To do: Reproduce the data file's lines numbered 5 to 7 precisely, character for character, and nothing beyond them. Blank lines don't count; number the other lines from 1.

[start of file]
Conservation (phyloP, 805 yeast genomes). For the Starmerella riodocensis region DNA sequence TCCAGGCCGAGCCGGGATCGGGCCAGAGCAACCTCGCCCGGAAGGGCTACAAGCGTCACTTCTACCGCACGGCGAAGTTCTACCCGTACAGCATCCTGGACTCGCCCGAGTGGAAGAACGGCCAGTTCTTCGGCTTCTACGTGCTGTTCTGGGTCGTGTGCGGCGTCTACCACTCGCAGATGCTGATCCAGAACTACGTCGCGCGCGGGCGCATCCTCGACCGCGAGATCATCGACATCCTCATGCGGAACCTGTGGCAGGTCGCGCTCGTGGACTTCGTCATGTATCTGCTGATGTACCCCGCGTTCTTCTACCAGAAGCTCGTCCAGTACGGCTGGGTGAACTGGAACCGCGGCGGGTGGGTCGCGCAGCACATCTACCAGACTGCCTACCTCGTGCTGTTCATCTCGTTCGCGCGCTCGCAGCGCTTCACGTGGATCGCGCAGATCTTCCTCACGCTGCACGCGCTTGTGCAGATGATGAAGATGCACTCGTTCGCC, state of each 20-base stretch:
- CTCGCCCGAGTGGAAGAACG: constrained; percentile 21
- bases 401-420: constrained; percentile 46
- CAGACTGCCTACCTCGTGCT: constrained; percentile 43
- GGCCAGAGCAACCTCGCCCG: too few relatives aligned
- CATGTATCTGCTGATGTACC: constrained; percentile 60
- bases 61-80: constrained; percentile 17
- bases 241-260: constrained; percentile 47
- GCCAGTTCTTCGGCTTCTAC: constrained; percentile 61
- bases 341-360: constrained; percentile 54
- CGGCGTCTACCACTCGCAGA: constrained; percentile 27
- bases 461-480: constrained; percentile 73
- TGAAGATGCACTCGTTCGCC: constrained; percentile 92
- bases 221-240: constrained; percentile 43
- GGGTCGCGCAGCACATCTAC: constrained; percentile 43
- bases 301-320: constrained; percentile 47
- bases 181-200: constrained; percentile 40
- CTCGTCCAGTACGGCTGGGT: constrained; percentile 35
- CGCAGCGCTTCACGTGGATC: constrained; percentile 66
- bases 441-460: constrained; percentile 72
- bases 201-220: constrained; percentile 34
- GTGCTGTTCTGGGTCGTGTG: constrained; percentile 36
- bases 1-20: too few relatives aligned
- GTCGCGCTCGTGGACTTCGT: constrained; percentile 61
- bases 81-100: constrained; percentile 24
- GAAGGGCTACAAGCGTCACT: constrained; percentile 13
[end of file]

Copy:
- GGCCAGAGCAACCTCGCCCG: too few relatives aligned
- CATGTATCTGCTGATGTACC: constrained; percentile 60
- bases 61-80: constrained; percentile 17